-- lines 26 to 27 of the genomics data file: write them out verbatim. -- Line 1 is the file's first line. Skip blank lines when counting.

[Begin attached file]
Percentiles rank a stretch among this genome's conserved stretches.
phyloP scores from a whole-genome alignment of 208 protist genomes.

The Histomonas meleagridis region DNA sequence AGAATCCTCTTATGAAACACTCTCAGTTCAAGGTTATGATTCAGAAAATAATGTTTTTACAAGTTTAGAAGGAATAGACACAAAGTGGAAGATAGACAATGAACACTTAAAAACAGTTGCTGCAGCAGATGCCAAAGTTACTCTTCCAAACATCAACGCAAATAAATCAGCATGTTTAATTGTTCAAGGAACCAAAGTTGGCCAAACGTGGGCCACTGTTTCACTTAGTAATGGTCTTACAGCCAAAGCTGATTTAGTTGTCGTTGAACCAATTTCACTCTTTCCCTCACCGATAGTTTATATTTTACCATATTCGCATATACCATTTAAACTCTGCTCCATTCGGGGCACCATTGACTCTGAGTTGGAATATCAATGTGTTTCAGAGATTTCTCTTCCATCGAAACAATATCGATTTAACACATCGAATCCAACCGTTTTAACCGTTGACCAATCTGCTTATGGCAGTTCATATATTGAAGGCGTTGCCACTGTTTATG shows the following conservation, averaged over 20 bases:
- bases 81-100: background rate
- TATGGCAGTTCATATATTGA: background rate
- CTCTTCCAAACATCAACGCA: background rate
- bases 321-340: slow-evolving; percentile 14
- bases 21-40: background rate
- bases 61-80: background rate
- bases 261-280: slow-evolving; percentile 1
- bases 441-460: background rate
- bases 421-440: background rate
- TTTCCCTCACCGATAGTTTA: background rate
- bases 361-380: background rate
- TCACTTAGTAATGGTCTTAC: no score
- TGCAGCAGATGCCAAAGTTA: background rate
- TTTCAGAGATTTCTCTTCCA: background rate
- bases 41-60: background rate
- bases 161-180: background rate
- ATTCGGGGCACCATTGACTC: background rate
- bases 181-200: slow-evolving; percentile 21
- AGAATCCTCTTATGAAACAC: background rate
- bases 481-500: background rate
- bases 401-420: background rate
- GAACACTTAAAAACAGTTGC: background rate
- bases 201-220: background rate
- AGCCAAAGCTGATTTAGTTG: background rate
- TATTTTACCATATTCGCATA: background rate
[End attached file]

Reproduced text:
- bases 201-220: background rate
- AGCCAAAGCTGATTTAGTTG: background rate